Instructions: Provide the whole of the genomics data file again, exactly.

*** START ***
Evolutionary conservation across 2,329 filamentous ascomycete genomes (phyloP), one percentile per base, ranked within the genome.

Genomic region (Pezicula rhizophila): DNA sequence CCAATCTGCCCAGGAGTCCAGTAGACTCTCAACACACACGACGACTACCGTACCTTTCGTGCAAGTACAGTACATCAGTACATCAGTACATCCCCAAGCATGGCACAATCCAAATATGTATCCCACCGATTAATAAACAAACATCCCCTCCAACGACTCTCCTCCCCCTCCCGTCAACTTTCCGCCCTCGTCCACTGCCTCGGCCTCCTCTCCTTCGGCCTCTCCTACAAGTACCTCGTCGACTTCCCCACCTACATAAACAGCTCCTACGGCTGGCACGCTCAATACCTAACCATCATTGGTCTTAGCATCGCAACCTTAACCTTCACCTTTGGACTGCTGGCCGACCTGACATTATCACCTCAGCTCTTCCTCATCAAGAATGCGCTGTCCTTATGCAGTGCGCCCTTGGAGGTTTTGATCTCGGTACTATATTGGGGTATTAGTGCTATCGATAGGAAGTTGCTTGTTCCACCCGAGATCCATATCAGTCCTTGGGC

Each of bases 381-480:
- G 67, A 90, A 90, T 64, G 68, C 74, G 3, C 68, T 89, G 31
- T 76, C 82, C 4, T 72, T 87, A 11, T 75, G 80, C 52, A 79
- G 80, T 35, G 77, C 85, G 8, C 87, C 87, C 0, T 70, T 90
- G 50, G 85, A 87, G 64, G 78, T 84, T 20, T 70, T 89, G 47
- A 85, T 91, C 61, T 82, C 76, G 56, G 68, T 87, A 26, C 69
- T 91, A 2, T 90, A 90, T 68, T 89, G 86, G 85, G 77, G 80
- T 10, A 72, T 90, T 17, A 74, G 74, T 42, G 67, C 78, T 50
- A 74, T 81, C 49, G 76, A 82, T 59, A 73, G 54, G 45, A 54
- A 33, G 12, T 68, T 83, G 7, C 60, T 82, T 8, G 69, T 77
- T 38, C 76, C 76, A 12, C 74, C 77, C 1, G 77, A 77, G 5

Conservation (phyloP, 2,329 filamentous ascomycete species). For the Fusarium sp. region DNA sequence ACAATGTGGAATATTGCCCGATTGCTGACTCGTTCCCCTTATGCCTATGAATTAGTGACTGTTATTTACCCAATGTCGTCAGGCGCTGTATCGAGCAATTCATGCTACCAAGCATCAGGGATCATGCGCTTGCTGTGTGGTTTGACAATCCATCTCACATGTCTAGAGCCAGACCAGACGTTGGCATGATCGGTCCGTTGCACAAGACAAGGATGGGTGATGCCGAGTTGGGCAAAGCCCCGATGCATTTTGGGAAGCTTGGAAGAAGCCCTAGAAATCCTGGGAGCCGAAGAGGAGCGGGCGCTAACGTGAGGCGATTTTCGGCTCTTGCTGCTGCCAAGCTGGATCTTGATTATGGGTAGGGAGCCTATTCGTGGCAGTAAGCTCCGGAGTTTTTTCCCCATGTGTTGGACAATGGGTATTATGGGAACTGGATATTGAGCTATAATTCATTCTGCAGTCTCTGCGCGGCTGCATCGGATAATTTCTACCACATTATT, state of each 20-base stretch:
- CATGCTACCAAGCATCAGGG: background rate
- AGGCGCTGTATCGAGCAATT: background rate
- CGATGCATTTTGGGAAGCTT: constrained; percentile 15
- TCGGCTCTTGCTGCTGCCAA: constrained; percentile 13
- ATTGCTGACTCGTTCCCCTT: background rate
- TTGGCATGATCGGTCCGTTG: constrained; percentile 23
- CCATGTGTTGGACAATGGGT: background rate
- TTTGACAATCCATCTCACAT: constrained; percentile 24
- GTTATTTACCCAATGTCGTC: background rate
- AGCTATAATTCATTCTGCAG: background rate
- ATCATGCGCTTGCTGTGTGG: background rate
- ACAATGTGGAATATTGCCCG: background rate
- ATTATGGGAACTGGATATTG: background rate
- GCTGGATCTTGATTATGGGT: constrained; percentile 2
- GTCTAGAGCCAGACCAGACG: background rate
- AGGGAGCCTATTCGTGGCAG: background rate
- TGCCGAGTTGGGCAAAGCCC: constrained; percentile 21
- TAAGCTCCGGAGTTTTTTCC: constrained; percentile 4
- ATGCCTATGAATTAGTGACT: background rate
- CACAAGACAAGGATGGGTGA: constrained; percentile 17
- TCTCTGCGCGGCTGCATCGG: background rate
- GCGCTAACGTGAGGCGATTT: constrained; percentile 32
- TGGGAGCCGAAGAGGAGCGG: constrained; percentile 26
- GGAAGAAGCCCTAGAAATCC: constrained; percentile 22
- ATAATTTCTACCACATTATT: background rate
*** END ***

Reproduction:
Evolutionary conservation across 2,329 filamentous ascomycete genomes (phyloP), one percentile per base, ranked within the genome.

Genomic region (Pezicula rhizophila): DNA sequence CCAATCTGCCCAGGAGTCCAGTAGACTCTCAACACACACGACGACTACCGTACCTTTCGTGCAAGTACAGTACATCAGTACATCAGTACATCCCCAAGCATGGCACAATCCAAATATGTATCCCACCGATTAATAAACAAACATCCCCTCCAACGACTCTCCTCCCCCTCCCGTCAACTTTCCGCCCTCGTCCACTGCCTCGGCCTCCTCTCCTTCGGCCTCTCCTACAAGTACCTCGTCGACTTCCCCACCTACATAAACAGCTCCTACGGCTGGCACGCTCAATACCTAACCATCATTGGTCTTAGCATCGCAACCTTAACCTTCACCTTTGGACTGCTGGCCGACCTGACATTATCACCTCAGCTCTTCCTCATCAAGAATGCGCTGTCCTTATGCAGTGCGCCCTTGGAGGTTTTGATCTCGGTACTATATTGGGGTATTAGTGCTATCGATAGGAAGTTGCTTGTTCCACCCGAGATCCATATCAGTCCTTGGGC

Each of bases 381-480:
- G 67, A 90, A 90, T 64, G 68, C 74, G 3, C 68, T 89, G 31
- T 76, C 82, C 4, T 72, T 87, A 11, T 75, G 80, C 52, A 79
- G 80, T 35, G 77, C 85, G 8, C 87, C 87, C 0, T 70, T 90
- G 50, G 85, A 87, G 64, G 78, T 84, T 20, T 70, T 89, G 47
- A 85, T 91, C 61, T 82, C 76, G 56, G 68, T 87, A 26, C 69
- T 91, A 2, T 90, A 90, T 68, T 89, G 86, G 85, G 77, G 80
- T 10, A 72, T 90, T 17, A 74, G 74, T 42, G 67, C 78, T 50
- A 74, T 81, C 49, G 76, A 82, T 59, A 73, G 54, G 45, A 54
- A 33, G 12, T 68, T 83, G 7, C 60, T 82, T 8, G 69, T 77
- T 38, C 76, C 76, A 12, C 74, C 77, C 1, G 77, A 77, G 5

Conservation (phyloP, 2,329 filamentous ascomycete species). For the Fusarium sp. region DNA sequence ACAATGTGGAATATTGCCCGATTGCTGACTCGTTCCCCTTATGCCTATGAATTAGTGACTGTTATTTACCCAATGTCGTCAGGCGCTGTATCGAGCAATTCATGCTACCAAGCATCAGGGATCATGCGCTTGCTGTGTGGTTTGACAATCCATCTCACATGTCTAGAGCCAGACCAGACGTTGGCATGATCGGTCCGTTGCACAAGACAAGGATGGGTGATGCCGAGTTGGGCAAAGCCCCGATGCATTTTGGGAAGCTTGGAAGAAGCCCTAGAAATCCTGGGAGCCGAAGAGGAGCGGGCGCTAACGTGAGGCGATTTTCGGCTCTTGCTGCTGCCAAGCTGGATCTTGATTATGGGTAGGGAGCCTATTCGTGGCAGTAAGCTCCGGAGTTTTTTCCCCATGTGTTGGACAATGGGTATTATGGGAACTGGATATTGAGCTATAATTCATTCTGCAGTCTCTGCGCGGCTGCATCGGATAATTTCTACCACATTATT, state of each 20-base stretch:
- CATGCTACCAAGCATCAGGG: background rate
- AGGCGCTGTATCGAGCAATT: background rate
- CGATGCATTTTGGGAAGCTT: constrained; percentile 15
- TCGGCTCTTGCTGCTGCCAA: constrained; percentile 13
- ATTGCTGACTCGTTCCCCTT: background rate
- TTGGCATGATCGGTCCGTTG: constrained; percentile 23
- CCATGTGTTGGACAATGGGT: background rate
- TTTGACAATCCATCTCACAT: constrained; percentile 24
- GTTATTTACCCAATGTCGTC: background rate
- AGCTATAATTCATTCTGCAG: background rate
- ATCATGCGCTTGCTGTGTGG: background rate
- ACAATGTGGAATATTGCCCG: background rate
- ATTATGGGAACTGGATATTG: background rate
- GCTGGATCTTGATTATGGGT: constrained; percentile 2
- GTCTAGAGCCAGACCAGACG: background rate
- AGGGAGCCTATTCGTGGCAG: background rate
- TGCCGAGTTGGGCAAAGCCC: constrained; percentile 21
- TAAGCTCCGGAGTTTTTTCC: constrained; percentile 4
- ATGCCTATGAATTAGTGACT: background rate
- CACAAGACAAGGATGGGTGA: constrained; percentile 17
- TCTCTGCGCGGCTGCATCGG: background rate
- GCGCTAACGTGAGGCGATTT: constrained; percentile 32
- TGGGAGCCGAAGAGGAGCGG: constrained; percentile 26
- GGAAGAAGCCCTAGAAATCC: constrained; percentile 22
- ATAATTTCTACCACATTATT: background rate